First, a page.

Connecticut laws/regulations;

OLR Research Report

October 27, 1998 98-R-1321

FROM: Judith S. Lohman, Principal Analyst

RE: Electronic Monitoring of Students in School and Student and Teacher Possession of Beepers and Cell Phones in School

You asked if there was any state or federal law barring schools from videotaping students or special education students for security reasons. You also asked whether a school board can bar use of electronic pagers and cellular telephones in school by students and teachers.


There is no state or federal law that bars a school from videotaping students on school grounds for security reasons, as long as the taping is confined to the commonly used areas of the school, such as the halls, classrooms, buses, and grounds. Although there is so specific statutory limitation on such videotaping, schools would be subject to common law privacy constraints, which would likely bar video monitoring in places where students have a reasonable expectation of privacy such as bathrooms or locker rooms. These common law limits arise from the Fourth Amendment to the U.S. Constitution and have been upheld by federal and state courts, according to Alvin Wilson, an attorney with the State Department of Education. There is no difference in the standards applicable to special and regular education students.

There are two state laws that could limit video monitoring in schools. One requires employers to notify employees if they engage in electronic monitoring of those employees in the workplace (PA 98-142). Thus, a school would have to notify teachers and other employees in writing of any video monitoring encompassing staff members. Another prohibits employers from monitoring the activities of employees in any area designed for the employees' health or personal comfort or for safeguarding their personal possessions, such as a rest room, locker room, or lounge (CGS 31-48b). Thus, to the extent that students and staff members utilize the same facilities for personal comfort, a school could not monitor those areas because it cannot monitor employees in those places.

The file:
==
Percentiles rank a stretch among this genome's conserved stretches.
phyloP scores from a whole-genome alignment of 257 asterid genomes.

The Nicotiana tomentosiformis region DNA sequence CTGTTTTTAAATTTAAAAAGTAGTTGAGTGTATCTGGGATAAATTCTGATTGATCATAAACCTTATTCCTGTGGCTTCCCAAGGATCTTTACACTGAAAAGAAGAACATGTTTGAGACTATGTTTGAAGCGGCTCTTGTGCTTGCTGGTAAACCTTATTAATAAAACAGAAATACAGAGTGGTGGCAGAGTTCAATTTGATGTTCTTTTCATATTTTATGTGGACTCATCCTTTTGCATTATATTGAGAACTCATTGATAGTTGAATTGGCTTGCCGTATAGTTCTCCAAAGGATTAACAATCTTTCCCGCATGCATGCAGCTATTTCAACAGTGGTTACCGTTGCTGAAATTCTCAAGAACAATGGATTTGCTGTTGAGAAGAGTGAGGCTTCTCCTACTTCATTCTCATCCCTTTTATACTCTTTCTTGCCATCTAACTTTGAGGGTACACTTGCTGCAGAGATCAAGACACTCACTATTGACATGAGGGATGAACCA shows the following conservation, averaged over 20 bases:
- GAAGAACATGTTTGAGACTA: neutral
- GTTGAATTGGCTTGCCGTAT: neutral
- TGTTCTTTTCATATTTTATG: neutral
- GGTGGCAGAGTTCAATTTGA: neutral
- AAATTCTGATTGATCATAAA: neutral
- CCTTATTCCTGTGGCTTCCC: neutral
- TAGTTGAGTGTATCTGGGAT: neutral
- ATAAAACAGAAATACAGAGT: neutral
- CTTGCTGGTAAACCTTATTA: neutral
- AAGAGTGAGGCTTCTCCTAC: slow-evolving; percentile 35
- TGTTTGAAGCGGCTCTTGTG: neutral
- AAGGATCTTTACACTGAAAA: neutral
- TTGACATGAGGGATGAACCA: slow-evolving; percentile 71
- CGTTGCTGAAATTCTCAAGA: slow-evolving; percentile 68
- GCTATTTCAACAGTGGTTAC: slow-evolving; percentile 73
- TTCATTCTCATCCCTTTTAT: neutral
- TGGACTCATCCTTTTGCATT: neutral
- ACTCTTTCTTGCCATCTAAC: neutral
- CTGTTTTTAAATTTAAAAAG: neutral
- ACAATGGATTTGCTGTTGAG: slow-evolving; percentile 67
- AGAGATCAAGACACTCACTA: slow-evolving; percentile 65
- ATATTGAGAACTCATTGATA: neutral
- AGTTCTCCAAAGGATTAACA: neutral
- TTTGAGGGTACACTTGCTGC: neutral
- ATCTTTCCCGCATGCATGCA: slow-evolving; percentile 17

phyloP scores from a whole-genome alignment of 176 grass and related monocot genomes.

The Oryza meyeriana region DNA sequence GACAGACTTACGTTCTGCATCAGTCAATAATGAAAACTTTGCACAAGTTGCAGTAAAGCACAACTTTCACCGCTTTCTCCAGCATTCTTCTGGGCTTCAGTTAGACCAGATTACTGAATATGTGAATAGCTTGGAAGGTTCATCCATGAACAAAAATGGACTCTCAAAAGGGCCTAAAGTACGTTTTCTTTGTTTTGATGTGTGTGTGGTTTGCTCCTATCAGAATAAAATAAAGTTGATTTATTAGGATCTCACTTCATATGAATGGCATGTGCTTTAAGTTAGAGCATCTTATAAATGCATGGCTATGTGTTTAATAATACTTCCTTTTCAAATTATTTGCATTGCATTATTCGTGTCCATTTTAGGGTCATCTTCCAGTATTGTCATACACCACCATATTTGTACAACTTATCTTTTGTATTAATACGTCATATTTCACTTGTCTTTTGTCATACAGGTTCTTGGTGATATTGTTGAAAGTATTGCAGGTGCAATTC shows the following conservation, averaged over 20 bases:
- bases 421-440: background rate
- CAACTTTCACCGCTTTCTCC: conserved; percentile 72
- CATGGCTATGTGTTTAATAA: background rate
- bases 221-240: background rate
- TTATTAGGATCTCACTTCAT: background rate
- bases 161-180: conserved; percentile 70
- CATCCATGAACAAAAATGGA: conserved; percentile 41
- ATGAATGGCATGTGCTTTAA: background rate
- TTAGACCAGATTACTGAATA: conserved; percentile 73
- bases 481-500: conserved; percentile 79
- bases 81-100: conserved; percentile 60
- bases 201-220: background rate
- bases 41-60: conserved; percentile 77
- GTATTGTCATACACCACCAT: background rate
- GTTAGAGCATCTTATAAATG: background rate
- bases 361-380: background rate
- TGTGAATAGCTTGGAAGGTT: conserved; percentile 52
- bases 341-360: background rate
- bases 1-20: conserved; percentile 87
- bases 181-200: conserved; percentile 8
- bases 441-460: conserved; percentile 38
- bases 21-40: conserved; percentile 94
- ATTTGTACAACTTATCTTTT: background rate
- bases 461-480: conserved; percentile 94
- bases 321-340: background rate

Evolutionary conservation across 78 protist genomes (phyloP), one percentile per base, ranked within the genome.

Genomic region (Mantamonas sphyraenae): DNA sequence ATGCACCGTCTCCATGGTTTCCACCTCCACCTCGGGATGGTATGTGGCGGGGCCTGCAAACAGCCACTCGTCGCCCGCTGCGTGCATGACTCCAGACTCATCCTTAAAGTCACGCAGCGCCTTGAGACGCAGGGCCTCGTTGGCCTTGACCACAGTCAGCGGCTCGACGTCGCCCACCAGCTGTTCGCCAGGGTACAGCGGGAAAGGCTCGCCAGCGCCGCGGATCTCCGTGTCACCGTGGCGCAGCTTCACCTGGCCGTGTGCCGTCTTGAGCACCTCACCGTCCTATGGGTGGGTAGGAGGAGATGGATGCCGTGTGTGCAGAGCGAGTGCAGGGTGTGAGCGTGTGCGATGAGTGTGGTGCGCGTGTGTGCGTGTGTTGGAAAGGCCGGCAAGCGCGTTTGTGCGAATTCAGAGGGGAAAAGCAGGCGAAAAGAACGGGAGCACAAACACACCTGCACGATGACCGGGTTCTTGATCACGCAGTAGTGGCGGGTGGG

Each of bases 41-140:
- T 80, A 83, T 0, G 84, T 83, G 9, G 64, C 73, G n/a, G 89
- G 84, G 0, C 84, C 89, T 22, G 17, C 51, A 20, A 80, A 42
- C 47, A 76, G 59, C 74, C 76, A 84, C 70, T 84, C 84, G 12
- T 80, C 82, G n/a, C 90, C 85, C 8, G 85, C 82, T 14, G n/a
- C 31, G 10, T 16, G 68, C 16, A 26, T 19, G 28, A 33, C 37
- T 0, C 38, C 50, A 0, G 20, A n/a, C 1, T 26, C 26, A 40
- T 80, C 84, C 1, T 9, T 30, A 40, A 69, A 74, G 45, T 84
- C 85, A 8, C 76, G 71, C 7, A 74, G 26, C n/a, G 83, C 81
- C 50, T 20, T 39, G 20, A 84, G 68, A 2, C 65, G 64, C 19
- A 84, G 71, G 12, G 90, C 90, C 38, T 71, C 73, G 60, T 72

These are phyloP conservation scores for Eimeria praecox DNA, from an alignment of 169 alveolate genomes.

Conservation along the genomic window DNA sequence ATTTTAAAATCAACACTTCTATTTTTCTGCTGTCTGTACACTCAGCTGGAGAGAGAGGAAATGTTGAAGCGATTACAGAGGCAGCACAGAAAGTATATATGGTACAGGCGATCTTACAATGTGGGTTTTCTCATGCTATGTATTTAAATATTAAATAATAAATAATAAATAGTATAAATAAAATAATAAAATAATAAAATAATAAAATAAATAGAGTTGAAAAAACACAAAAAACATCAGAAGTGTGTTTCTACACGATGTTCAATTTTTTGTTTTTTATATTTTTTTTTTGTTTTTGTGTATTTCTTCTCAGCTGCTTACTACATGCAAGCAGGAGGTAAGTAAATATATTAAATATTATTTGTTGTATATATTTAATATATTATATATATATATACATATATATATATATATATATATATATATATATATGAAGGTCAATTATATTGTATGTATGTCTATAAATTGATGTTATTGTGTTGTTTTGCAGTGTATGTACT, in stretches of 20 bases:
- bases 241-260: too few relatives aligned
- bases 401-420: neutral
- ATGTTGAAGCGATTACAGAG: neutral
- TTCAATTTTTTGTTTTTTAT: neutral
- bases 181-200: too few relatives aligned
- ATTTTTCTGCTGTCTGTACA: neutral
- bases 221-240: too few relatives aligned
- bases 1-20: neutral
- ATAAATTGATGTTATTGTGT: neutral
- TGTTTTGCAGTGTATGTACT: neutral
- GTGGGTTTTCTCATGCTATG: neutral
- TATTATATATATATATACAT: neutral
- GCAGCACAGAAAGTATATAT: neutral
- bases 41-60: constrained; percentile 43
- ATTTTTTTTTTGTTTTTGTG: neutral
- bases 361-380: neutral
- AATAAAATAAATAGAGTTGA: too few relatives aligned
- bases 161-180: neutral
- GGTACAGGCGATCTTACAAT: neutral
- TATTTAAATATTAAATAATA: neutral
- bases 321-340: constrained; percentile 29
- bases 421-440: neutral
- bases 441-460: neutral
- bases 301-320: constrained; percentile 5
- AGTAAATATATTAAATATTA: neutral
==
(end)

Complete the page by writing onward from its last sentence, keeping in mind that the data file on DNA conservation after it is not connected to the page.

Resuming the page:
For your further information, we enclose an excerpt from a publication by the National School Boards Association's Council of School Attorneys on the use of security cameras in schools.


State law bars students from having or using electronic pagers (“beepers”) in school without specific written permission from the school principal. The principal may only grant permission if the student or his parent or guardian establishes to the principal's satisfaction a reasonable basis for having the beeper (CGS 10-233j).

The same law also expressly allows local or regional boards of education to restrict student possession or use of cell phones in school. In deciding whether to ban cell phones, boards must consider students' and parents' special needs.

Finally, local school boards have broad control over the schools under their jurisdiction and have final control over operation of school buildings, grounds, and facilities (10-220(a)). This authority would allow a local board to ban student cell phones from schools or limit their use even without the specific authority to do so granted in Section 10-233j. But if it wished to impose a ban on teachers' possessing cell phones in school, a board probably would have to bargain with teachers' unions on the issue because it would constitute a change in working conditions.